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Amateur detectives are invited to join search for a lost Jewish library looted by the Nazis

The Library of Lost Books project is trying to collect items looted from the Higher Institute for Jewish Studies in Berlin, known as the Hochschule

(JTA) — On the eve of World War II, the Higher Institute for Jewish Studies in Berlin embodied an avant-garde era for the study of modern Judaism and philosophy, hosting students from the leading thinker Leo Baeck to Czech Jewish writer Franz Kafka to the first woman rabbi, Regina Jonas.

It was also home to one of the world’s largest and most important Jewish libraries — about 60,000 books of theology, history and literature that reflected the diversity of German-Jewish society before the Holocaust. Few traces remain of the institute, ​​known in German as the Hochschule für die Wissenschaft des Judentums, and its storied bookshelves: The Nazis shuttered the Hochschule, killed many of its members and plundered its library. After Germany’s defeat, the books were scattered across the world.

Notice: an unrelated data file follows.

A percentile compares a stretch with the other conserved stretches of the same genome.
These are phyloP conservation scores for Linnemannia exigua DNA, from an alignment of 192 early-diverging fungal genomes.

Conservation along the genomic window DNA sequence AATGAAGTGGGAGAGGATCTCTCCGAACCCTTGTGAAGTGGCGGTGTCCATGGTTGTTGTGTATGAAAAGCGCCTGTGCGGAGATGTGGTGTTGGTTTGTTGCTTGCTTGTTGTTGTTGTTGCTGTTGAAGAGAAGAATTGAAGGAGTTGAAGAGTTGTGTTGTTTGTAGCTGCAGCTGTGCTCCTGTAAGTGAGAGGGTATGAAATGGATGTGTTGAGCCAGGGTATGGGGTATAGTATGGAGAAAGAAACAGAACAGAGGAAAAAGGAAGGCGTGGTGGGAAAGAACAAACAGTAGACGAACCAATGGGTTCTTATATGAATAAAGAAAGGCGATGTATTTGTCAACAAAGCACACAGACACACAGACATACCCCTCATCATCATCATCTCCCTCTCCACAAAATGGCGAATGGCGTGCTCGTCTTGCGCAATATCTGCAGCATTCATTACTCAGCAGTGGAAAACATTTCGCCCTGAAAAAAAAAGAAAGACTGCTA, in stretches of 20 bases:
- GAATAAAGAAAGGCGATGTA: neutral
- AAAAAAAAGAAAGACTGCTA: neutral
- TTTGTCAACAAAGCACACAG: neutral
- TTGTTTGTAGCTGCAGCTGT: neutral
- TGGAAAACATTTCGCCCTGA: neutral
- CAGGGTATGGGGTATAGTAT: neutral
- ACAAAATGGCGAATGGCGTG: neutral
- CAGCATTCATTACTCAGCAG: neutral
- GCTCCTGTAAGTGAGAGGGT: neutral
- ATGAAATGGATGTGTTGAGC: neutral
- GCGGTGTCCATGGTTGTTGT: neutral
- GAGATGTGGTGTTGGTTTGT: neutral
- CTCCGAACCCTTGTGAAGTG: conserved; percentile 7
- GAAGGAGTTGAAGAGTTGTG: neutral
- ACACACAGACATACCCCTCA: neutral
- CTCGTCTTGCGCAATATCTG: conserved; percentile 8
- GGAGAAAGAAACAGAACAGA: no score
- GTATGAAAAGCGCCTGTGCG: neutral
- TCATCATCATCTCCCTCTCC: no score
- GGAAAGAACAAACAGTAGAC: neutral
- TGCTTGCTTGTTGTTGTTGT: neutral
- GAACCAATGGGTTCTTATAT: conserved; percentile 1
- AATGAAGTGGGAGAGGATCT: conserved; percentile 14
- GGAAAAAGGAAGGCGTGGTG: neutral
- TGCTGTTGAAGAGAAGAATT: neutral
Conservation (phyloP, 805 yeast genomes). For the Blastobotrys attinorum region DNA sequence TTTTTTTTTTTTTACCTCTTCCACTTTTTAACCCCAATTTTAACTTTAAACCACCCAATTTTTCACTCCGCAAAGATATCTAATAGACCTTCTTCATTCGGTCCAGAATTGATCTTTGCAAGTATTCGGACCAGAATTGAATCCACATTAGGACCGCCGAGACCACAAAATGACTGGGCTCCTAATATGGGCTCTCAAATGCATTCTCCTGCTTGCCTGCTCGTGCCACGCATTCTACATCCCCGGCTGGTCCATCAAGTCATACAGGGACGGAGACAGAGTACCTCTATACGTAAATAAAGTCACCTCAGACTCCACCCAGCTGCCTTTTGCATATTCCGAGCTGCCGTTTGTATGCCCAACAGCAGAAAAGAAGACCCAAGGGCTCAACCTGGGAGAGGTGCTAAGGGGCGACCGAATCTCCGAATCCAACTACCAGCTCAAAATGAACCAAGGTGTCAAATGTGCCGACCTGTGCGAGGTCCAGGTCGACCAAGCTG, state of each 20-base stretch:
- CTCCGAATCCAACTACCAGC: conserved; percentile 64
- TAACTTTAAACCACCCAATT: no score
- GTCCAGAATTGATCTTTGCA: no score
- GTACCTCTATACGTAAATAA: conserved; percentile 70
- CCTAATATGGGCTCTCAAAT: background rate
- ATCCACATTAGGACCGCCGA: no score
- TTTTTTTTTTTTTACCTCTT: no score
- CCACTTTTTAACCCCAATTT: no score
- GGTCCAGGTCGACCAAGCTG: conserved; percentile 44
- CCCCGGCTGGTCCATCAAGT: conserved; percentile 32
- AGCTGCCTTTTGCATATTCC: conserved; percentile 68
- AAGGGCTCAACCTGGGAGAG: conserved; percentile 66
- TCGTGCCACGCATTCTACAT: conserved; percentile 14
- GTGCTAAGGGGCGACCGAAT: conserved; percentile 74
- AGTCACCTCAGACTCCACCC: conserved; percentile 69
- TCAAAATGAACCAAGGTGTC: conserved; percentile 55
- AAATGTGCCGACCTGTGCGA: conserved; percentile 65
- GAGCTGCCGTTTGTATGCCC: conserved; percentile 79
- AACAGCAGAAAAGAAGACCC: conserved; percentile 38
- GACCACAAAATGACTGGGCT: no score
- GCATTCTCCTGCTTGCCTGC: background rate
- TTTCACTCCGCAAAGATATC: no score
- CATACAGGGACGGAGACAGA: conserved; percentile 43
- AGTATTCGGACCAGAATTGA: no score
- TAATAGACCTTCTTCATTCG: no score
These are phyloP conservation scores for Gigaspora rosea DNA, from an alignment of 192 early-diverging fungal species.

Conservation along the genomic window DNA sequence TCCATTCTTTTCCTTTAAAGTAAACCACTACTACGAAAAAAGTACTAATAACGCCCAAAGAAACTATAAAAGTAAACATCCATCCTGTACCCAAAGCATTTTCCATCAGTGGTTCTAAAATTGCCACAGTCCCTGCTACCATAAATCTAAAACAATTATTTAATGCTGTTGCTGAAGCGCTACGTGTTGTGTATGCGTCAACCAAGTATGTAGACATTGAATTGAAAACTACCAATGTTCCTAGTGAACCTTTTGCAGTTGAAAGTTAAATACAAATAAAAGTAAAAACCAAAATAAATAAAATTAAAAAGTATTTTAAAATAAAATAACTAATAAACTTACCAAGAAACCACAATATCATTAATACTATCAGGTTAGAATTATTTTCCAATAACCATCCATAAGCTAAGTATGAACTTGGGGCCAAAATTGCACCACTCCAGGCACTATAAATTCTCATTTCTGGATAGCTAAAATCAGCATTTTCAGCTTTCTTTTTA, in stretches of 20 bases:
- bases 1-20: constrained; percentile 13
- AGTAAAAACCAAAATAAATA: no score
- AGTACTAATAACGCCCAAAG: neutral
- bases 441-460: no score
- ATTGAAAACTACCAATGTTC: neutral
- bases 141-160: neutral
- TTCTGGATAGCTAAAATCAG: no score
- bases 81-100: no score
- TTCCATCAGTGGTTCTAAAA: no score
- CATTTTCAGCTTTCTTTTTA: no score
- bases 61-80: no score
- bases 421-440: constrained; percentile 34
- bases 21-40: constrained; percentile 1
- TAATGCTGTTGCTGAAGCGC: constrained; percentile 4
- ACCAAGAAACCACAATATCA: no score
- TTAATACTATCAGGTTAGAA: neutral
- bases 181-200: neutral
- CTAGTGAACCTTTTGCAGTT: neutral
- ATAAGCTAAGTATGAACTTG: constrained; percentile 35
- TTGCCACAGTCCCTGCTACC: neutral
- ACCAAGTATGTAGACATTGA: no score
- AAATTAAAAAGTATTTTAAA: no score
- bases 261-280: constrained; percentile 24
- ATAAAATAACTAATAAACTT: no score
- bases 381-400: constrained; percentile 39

But a group of researchers believe they can track down those lost books — with help from the public. The Library of Lost Books, an international project from the Leo Baeck Institute, has created a series of online and physical exhibitions aimed at recruiting citizen scientists. The latest pop-up exhibition launched last month at London’s Wiener Holocaust Library, following similar events in Berlin and Prague, and runs until July 10.

“It’s a very vital part of the whole project to include the public in this search for the Nazi-looted books,” Bettina Farack, a research fellow at the Leo Baeck Institute in Jerusalem, told the Jewish Telegraphic Agency. “Experts have been trying to locate those looted books over the last 20 years, and even though our colleagues have put a lot of effort into it and found quite a few books, there’s still so much more to do that cannot be done by just a handful of experts.”

So far, Farack and her colleagues have located 5,000 of the Hochschule’s 60,000 books. They are virtually uniting the volumes in a digital library, leaving the physical copies where they were discovered in institutions across Germany, Czechia, Britain, Israel, the United States, Mexico and South Africa. Without a successor to the Hochschule, there is no one to give the books back to.

Operating from 1872 to 1942, the Hochschule pioneered Jewish studies as a research discipline alongside rabbinical study and training. Previously, Germany had seminaries dedicated to ordaining rabbis, but no place for academic study of Jewish history and culture.